2/2: Just to clarify, the differences between Tremblay's cycle and a standard twelve-tone matrix are not trivial. The greater pitch variety of the former is mostly a function of its continual transformation of the intervallic content of its rows, whereas a standard matrix preserves its rows' shared intervallic identity (i.e., it makes explicit all the ways in which a certain series of intervals can be expressed). Nevertheless, my point is that I don't buy—as E.H.H. claims—that Tremblay's transformations are distinguished from the P-I-R-RI paradigm by their “logic and order.” I think that any hierarchical privileging of Tremblay's algorithms over the conventional “devices,” or vice versa, is ultimately based on nothing more substantial than “This relationship strikes me as more meaningful than that one.” They're both just transformative approaches to twelve-tone rows. Even if one says “Yeah, but P-I-R-RI preserve intervallic identity, so they're a fundamentally different thing than Tremblay's system,” this argument depends on the assumption that interval content is a strong basis for row identity (which is itself dependent upon the historical hegemony of P-I-R-RI). One could imagine, perhaps, an alternate history in which Schoenberg's big innovation was the definitive cycle, and generations of theorists and composers grew up feeling that chromatic scales and whole-tone scales were closely related much in the way that P0 and I6 of a row seem to be related from our actual perspectives. One counterargument for this dehierarchization is that the familiar twelve-tone operations in fact have a longer history in tonal music, and also that they relate rows in a way that's easier to render audible than the definitive cycle. Still though, I think the preference for one over the other is more a matter of taste than a question of “logic and order.”


[1] Incidentally, a more famous Canadian musician also died in 1982, Glenn Gould.
[2] I have a bit of a fetish for out-of-date books. Whenever I buy collections of poems, myths, etc. I go for older editions because their introductions are usually more entertaining.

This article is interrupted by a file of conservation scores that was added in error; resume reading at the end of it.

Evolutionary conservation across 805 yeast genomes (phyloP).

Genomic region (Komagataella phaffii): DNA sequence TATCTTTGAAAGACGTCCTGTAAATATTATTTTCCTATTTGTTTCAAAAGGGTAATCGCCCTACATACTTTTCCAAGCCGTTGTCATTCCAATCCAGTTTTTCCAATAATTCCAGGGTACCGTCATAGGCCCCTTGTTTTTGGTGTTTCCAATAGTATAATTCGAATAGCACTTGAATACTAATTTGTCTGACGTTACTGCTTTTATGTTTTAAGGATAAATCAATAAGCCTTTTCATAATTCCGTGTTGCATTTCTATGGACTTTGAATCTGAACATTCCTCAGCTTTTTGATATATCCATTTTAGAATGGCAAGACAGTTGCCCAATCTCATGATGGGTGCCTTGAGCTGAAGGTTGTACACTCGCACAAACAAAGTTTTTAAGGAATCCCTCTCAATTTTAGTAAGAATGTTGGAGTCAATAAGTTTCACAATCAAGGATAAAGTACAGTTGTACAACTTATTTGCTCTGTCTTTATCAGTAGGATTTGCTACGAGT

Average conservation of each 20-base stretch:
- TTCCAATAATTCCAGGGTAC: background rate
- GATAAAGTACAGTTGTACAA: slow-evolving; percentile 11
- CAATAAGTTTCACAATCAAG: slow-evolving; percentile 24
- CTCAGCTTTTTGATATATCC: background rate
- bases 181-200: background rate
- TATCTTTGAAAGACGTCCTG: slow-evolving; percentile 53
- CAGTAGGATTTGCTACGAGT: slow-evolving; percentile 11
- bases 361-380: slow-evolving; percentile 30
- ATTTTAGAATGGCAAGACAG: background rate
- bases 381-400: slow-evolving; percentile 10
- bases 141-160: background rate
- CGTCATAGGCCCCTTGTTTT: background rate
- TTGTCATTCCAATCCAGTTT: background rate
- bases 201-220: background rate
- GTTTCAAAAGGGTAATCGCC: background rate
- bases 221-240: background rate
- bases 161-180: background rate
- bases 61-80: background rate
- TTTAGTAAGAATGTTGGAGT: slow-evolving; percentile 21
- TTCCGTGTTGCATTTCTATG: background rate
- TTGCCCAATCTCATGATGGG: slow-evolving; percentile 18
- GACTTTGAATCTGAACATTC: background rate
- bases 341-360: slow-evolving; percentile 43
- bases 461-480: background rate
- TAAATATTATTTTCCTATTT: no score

[3] I say it's problematic to identify a fundamental row because the cycle is … well, cyclical; if you stick to the algorithms you eventually end up back where you started. The definitive cycle, in other words, could be generated from the first row of any of its twenty-four sets, or even from any of its 288 rows if we conceive of rows themselves as edgeless and cyclical (i.e., as directional series of adjacent pitches that theoretically loop) and of the boundaries between the sets as arbitrary divisions. Thus, to describe (as Tremblay does) “the entire fund of material” in the cycle as deriving from the chromatic row (as an ordered set, which Tremblay seems to imply) is arbitrary, a bit like describing Europe as the West and Asia as the East.
[4] Brian Alegant, “Cross-Partitions as Harmony and Voice Leading in Twelve-Tone Music,” Music Theory Spectrum 23, no. 1 (Spring 2001), 1. Alegant actually credits Donald Martino (“The Source Set and its Aggregate Formations”) with first exploring two-dimensional representations of linear sets.
[5] What I mean is that the color-coating is a bit haphazard and is intended only to facilitate the visual parsing out of the relevant subsets (i.e., one shouldn't assume that everything blue in this article, for instance, is related somehow). Within rows I will sometimes use more colors to avoid confusion (e.g., the fourth row splits into blue-green vs. red-orange to indicate minor vs. major triads in the respective hexachords).
[6] These “devices” are sometimes present incidentally, but not systematically.